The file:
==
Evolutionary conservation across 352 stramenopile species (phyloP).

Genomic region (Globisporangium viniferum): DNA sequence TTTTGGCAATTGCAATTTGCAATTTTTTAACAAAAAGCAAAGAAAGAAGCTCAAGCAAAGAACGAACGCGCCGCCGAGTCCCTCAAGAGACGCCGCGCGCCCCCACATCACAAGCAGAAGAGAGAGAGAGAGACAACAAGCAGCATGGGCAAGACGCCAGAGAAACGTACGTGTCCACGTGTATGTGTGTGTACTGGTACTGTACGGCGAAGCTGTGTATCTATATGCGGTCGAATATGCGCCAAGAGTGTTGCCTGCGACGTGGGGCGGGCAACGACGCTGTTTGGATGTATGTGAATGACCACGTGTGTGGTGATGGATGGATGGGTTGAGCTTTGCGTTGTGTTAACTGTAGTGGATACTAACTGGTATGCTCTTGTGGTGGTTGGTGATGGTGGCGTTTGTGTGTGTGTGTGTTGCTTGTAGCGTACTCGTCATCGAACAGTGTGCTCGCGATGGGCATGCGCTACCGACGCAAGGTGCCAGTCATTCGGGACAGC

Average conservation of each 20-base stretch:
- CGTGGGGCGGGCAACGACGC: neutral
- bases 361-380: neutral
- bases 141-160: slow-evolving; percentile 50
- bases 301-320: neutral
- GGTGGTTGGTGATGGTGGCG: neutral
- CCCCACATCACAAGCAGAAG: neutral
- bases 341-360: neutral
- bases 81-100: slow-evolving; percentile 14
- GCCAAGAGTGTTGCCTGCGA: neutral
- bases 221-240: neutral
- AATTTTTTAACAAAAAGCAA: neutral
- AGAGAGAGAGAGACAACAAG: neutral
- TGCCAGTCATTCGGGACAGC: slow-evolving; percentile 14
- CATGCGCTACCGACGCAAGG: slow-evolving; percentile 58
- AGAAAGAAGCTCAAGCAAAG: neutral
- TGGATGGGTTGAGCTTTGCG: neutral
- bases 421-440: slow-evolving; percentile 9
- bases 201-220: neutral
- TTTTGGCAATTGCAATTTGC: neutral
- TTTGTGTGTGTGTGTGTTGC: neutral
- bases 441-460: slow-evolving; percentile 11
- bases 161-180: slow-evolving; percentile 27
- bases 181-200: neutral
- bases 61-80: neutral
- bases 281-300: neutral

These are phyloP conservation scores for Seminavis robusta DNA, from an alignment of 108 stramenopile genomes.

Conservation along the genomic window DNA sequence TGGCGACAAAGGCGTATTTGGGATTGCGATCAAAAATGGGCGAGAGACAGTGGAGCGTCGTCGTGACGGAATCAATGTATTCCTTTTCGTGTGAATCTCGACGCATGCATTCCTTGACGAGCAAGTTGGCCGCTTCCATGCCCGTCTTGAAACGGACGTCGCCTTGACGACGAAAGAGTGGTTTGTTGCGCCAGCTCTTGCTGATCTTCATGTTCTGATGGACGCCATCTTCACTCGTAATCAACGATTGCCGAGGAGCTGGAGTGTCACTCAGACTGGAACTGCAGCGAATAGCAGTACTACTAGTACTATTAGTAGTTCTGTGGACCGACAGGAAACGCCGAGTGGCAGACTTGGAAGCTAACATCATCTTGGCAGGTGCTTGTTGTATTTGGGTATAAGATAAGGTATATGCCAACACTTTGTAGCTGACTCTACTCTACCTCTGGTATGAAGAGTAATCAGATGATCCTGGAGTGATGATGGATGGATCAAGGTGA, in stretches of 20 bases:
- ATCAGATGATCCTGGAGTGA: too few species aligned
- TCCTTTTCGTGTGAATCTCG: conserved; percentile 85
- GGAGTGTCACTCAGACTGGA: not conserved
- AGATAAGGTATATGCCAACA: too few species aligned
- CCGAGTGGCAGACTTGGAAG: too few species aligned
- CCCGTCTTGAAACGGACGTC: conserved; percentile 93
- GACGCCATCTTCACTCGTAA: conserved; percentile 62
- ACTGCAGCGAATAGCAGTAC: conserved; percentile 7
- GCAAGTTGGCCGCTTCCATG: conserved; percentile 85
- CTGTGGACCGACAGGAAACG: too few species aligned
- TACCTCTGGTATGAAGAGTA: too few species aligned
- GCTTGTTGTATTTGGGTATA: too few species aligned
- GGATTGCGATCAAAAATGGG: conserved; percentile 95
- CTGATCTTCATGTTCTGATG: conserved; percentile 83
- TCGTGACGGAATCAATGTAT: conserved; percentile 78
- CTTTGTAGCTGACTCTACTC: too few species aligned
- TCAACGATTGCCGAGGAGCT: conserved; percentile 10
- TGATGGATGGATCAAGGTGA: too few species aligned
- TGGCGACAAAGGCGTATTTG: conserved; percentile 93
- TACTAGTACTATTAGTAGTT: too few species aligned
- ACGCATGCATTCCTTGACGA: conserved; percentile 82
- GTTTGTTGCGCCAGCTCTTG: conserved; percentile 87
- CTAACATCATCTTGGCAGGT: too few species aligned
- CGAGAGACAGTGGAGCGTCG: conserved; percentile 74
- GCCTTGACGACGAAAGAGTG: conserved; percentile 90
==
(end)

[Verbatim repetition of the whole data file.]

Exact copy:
Evolutionary conservation across 352 stramenopile species (phyloP).

Genomic region (Globisporangium viniferum): DNA sequence TTTTGGCAATTGCAATTTGCAATTTTTTAACAAAAAGCAAAGAAAGAAGCTCAAGCAAAGAACGAACGCGCCGCCGAGTCCCTCAAGAGACGCCGCGCGCCCCCACATCACAAGCAGAAGAGAGAGAGAGAGACAACAAGCAGCATGGGCAAGACGCCAGAGAAACGTACGTGTCCACGTGTATGTGTGTGTACTGGTACTGTACGGCGAAGCTGTGTATCTATATGCGGTCGAATATGCGCCAAGAGTGTTGCCTGCGACGTGGGGCGGGCAACGACGCTGTTTGGATGTATGTGAATGACCACGTGTGTGGTGATGGATGGATGGGTTGAGCTTTGCGTTGTGTTAACTGTAGTGGATACTAACTGGTATGCTCTTGTGGTGGTTGGTGATGGTGGCGTTTGTGTGTGTGTGTGTTGCTTGTAGCGTACTCGTCATCGAACAGTGTGCTCGCGATGGGCATGCGCTACCGACGCAAGGTGCCAGTCATTCGGGACAGC

Average conservation of each 20-base stretch:
- CGTGGGGCGGGCAACGACGC: neutral
- bases 361-380: neutral
- bases 141-160: slow-evolving; percentile 50
- bases 301-320: neutral
- GGTGGTTGGTGATGGTGGCG: neutral
- CCCCACATCACAAGCAGAAG: neutral
- bases 341-360: neutral
- bases 81-100: slow-evolving; percentile 14
- GCCAAGAGTGTTGCCTGCGA: neutral
- bases 221-240: neutral
- AATTTTTTAACAAAAAGCAA: neutral
- AGAGAGAGAGAGACAACAAG: neutral
- TGCCAGTCATTCGGGACAGC: slow-evolving; percentile 14
- CATGCGCTACCGACGCAAGG: slow-evolving; percentile 58
- AGAAAGAAGCTCAAGCAAAG: neutral
- TGGATGGGTTGAGCTTTGCG: neutral
- bases 421-440: slow-evolving; percentile 9
- bases 201-220: neutral
- TTTTGGCAATTGCAATTTGC: neutral
- TTTGTGTGTGTGTGTGTTGC: neutral
- bases 441-460: slow-evolving; percentile 11
- bases 161-180: slow-evolving; percentile 27
- bases 181-200: neutral
- bases 61-80: neutral
- bases 281-300: neutral

These are phyloP conservation scores for Seminavis robusta DNA, from an alignment of 108 stramenopile genomes.

Conservation along the genomic window DNA sequence TGGCGACAAAGGCGTATTTGGGATTGCGATCAAAAATGGGCGAGAGACAGTGGAGCGTCGTCGTGACGGAATCAATGTATTCCTTTTCGTGTGAATCTCGACGCATGCATTCCTTGACGAGCAAGTTGGCCGCTTCCATGCCCGTCTTGAAACGGACGTCGCCTTGACGACGAAAGAGTGGTTTGTTGCGCCAGCTCTTGCTGATCTTCATGTTCTGATGGACGCCATCTTCACTCGTAATCAACGATTGCCGAGGAGCTGGAGTGTCACTCAGACTGGAACTGCAGCGAATAGCAGTACTACTAGTACTATTAGTAGTTCTGTGGACCGACAGGAAACGCCGAGTGGCAGACTTGGAAGCTAACATCATCTTGGCAGGTGCTTGTTGTATTTGGGTATAAGATAAGGTATATGCCAACACTTTGTAGCTGACTCTACTCTACCTCTGGTATGAAGAGTAATCAGATGATCCTGGAGTGATGATGGATGGATCAAGGTGA, in stretches of 20 bases:
- ATCAGATGATCCTGGAGTGA: too few species aligned
- TCCTTTTCGTGTGAATCTCG: conserved; percentile 85
- GGAGTGTCACTCAGACTGGA: not conserved
- AGATAAGGTATATGCCAACA: too few species aligned
- CCGAGTGGCAGACTTGGAAG: too few species aligned
- CCCGTCTTGAAACGGACGTC: conserved; percentile 93
- GACGCCATCTTCACTCGTAA: conserved; percentile 62
- ACTGCAGCGAATAGCAGTAC: conserved; percentile 7
- GCAAGTTGGCCGCTTCCATG: conserved; percentile 85
- CTGTGGACCGACAGGAAACG: too few species aligned
- TACCTCTGGTATGAAGAGTA: too few species aligned
- GCTTGTTGTATTTGGGTATA: too few species aligned
- GGATTGCGATCAAAAATGGG: conserved; percentile 95
- CTGATCTTCATGTTCTGATG: conserved; percentile 83
- TCGTGACGGAATCAATGTAT: conserved; percentile 78
- CTTTGTAGCTGACTCTACTC: too few species aligned
- TCAACGATTGCCGAGGAGCT: conserved; percentile 10
- TGATGGATGGATCAAGGTGA: too few species aligned
- TGGCGACAAAGGCGTATTTG: conserved; percentile 93
- TACTAGTACTATTAGTAGTT: too few species aligned
- ACGCATGCATTCCTTGACGA: conserved; percentile 82
- GTTTGTTGCGCCAGCTCTTG: conserved; percentile 87
- CTAACATCATCTTGGCAGGT: too few species aligned
- CGAGAGACAGTGGAGCGTCG: conserved; percentile 74
- GCCTTGACGACGAAAGAGTG: conserved; percentile 90